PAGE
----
Why should you retry all tests on failure? Why not? This article will not go into details, listing pros and cons of each approach. There are already enough resources on the Web about the topic, listing valid points for both opposing views. As trivago Hotel Search frontend QA team over the last years we tried to stay away from a brute-force retry policy for failures and we rather tried to execute test retries only in selected cases. Recently, when we switched to a Continuous Deployment approach for our new frontend Web application (which empowers developers to merge and release some pull requests autonomously), we faced a greater need than before for understandable and stable test results. Due to that, showing as few “red flags” as possible for the automated checks on pull requests became even more important to ensure enough confidence in test results and to avoid slowing down the software development life cycle. The requirements and the balance between deterministic results and success ratio shifted, at least in some cases.
Over the last few years, we completely refactored what was described in our previous article about how we use the ELK stack for an overview of our test automation results, but some core concepts remain valid and applicable.
Have you ever wondered about how to create components that not only change their appearance according to the viewport’s width but instead also transform according to their parent element’s sizing? This might be the case when you have a card component that has the classical vertical layout on mobile:
When techies hear about email marketing and designing HTML emails, they typically roll their eyes and think of a very boring field of work. In this article, we hopefully can explain to you why this is wrong from our perspective. Our team built a solution that our marketers use to easily design HTML emails with predefined modules within our email marketing platform Salesforce Email Studio, which is part of the Salesforce Marketing Cloud (SFMC). This article gives you an overview of our approach as well as why and how we built such predefined modules for Email Studio on our own.
After almost a decade, we decided to rebuild our in-house Business Intelligence web application to better support the organization. It is always challenging to replace software with a long history and a high degree of complexity. Nevertheless, we successfully completed the project because we fundamentally challenged and re-thought all aspects of the project.
At trivago we are working heavily on the web platform and, based on the scale that we need to serve our users, our applications need to cater for many different kinds of environments and conditions.
Over the past few months, I was given the opportunity to try out the life of a Product Owner (PO), alongside retaining my responsibilities as an engineer. The life of a PO has always intrigued me since I joined trivago 2 years ago, and I always found myself unofficially taking on roles that were traditionally done by them. Things like reaching out to stakeholders for collaboration, thinking about KPIs and impact, and general "aligning". Perhaps it's because I simply love the sound of my own voice, but I've always felt a particularly high level of gratification from contributing in meetings. "Aligning" is an overused word in the workplace, but it is the best to describe where I derive my professional gratification from, outside of building things with code.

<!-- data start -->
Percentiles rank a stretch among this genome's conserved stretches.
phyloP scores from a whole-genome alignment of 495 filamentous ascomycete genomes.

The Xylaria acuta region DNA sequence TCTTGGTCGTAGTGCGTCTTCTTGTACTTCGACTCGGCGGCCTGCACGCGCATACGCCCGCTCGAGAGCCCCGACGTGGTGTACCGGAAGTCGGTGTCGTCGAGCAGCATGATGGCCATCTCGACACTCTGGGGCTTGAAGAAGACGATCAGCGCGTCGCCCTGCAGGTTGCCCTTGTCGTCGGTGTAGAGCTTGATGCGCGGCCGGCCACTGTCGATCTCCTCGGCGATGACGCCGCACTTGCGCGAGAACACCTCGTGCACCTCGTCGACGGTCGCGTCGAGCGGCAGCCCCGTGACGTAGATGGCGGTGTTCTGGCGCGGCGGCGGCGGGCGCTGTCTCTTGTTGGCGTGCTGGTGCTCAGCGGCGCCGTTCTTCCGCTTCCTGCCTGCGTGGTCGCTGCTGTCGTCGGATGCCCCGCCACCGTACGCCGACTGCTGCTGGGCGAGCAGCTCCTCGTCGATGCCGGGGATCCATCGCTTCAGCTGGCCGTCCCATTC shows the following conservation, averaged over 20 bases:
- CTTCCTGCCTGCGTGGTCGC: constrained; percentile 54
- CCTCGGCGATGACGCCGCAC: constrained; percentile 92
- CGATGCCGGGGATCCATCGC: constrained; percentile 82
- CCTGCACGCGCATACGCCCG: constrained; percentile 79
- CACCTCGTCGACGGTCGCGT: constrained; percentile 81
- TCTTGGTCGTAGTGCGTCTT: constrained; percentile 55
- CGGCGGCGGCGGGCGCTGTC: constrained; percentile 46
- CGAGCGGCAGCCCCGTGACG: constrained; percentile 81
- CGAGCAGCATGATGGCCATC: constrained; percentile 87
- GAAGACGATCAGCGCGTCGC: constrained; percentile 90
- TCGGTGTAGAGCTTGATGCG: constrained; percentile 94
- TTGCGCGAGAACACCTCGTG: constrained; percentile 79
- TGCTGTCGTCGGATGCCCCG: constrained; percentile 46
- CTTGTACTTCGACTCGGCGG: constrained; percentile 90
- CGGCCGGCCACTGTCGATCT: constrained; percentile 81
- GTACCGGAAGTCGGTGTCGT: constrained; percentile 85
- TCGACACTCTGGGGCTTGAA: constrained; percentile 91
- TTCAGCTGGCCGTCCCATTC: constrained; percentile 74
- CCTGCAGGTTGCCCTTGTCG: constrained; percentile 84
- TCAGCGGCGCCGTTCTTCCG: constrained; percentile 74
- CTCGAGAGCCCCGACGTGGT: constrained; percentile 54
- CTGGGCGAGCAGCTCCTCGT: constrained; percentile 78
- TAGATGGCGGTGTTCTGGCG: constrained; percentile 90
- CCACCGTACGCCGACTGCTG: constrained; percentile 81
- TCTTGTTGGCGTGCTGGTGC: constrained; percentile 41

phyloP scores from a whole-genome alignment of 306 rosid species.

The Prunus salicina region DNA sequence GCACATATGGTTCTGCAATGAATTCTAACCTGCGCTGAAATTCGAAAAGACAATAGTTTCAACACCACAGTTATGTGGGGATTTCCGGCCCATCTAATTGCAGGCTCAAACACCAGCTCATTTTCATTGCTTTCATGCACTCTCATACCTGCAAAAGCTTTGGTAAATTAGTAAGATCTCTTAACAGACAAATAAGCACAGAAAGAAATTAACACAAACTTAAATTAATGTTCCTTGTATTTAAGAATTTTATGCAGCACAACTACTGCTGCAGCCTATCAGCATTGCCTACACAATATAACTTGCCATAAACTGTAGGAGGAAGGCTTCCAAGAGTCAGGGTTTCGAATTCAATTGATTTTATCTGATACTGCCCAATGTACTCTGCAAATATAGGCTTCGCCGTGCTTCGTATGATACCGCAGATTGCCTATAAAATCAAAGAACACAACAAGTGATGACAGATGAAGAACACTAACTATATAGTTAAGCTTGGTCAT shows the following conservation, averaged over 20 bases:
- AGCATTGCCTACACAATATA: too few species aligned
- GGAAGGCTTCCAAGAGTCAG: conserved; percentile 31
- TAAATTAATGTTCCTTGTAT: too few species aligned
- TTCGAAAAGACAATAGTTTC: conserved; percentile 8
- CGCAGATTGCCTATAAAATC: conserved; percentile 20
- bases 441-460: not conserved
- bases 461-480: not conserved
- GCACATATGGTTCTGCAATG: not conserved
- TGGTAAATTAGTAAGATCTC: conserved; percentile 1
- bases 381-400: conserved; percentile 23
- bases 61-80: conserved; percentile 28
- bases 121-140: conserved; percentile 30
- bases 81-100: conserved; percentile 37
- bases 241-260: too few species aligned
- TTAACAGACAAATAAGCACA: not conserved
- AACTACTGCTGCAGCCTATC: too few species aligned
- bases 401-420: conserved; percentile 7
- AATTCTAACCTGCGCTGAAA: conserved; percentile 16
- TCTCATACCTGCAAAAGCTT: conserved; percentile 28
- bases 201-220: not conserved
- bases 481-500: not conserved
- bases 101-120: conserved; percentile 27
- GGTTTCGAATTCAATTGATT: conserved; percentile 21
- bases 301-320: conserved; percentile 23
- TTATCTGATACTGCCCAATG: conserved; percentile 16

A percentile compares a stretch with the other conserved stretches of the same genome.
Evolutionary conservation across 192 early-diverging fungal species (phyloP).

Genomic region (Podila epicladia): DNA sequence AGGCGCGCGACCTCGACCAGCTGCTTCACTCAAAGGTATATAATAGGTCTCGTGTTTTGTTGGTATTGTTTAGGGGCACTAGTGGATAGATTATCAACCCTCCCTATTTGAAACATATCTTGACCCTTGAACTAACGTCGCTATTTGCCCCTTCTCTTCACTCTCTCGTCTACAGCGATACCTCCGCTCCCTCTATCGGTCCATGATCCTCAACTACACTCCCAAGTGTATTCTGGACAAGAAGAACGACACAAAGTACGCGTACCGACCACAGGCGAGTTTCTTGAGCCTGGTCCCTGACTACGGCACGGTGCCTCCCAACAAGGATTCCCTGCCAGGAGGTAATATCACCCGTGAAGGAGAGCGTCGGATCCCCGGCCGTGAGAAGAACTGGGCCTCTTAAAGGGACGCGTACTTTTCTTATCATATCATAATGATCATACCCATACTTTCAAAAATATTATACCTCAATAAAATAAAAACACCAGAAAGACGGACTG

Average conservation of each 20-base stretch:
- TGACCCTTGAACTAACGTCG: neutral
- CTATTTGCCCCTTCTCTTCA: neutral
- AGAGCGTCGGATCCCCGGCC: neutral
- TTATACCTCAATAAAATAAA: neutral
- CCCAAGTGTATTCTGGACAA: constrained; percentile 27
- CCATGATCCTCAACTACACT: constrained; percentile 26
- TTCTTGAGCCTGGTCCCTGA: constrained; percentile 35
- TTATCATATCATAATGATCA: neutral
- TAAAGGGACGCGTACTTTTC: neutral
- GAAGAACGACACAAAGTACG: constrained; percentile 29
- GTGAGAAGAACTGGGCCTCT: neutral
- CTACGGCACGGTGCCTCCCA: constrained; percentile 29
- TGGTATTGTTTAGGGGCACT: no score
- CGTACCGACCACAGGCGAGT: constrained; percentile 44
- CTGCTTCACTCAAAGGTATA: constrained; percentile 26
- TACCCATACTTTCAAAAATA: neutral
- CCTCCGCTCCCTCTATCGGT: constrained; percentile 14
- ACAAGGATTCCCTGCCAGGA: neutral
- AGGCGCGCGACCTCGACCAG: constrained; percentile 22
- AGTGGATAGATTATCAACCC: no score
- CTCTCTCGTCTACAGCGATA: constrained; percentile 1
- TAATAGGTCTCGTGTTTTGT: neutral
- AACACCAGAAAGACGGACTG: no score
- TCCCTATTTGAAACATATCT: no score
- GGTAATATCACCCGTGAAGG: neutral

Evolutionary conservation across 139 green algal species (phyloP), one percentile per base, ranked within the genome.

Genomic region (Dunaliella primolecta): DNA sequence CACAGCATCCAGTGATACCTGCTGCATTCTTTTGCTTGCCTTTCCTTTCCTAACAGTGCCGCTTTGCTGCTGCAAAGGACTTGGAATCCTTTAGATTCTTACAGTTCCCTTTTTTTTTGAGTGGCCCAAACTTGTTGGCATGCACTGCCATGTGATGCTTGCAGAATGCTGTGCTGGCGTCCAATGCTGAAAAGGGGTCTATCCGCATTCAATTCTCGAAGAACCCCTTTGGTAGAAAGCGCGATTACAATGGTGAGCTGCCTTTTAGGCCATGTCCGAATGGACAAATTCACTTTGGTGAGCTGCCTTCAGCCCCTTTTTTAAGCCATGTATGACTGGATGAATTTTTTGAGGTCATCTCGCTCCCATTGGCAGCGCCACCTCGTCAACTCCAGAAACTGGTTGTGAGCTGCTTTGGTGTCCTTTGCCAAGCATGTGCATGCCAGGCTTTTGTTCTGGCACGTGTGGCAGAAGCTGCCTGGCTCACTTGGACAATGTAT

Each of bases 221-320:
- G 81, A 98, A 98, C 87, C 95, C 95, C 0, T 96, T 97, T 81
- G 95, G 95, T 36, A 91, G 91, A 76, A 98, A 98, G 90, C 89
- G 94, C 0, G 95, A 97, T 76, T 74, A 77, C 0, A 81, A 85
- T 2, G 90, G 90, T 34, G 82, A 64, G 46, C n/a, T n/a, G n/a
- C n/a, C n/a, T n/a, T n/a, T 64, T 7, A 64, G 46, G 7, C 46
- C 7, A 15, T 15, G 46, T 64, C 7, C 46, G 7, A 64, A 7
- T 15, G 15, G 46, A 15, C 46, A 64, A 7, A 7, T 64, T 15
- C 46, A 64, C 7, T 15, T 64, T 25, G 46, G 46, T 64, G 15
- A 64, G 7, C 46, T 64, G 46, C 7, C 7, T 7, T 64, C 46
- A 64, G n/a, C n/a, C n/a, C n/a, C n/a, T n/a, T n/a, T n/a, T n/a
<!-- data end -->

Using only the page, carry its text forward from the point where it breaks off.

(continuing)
trivago open sourced a Prettier plugin for the Twig template language. It is available under the Apache 2.0 license, and you can access it on trivago's Github space.
The trivago core product runs on our own frontend framework Melody. Melody uses a Twig-inspired template language because when it was introduced, it had to be interoperable with our existing codebase, which was based on the Symfony PHP framework with Twig as the default template language.
At the end of last year, to celebrate our continued sponsorship of the Open Source community, we hosted a small conference with special guests at our Düsseldorf campus. We initially hoped to welcome Tobias Koppers and Sean Larkin from Webpack, plus some internal speakers. What we didn't expect was the huge amount of fantastic speakers who wanted to present their projects to the community. In the end, Sean unfortunately couldn't make it but we did have a chance to welcome Marvin Hagemeister, Juan Picado, Norbert de Langen and Pia Mancini as speakers, plus our own amazing talents.
At trivago we live diversity. We have 55 localised platforms and internally you can find talents from around 90 different nationalities all working towards providing a better experience to our customers. We are constantly evolving as we face organisational, societal and industrial challenges. That's why we identify a lot with this year's theme "A New Dawn", as we too explore the meaning and evolution of our approaches and practices. This year we have decided to support IxDA20 through sponsorship for the first time. It reflects our belief and increasing efforts to invest in Design and Research at trivago as we strive for an inclusive world.
We are originally from South Korea and we've been in Germany for about three years.
We often check the Facebook and Instagram posts from Life at trivago, so we could easily find out about trivago Tech Camp 2019 through social media.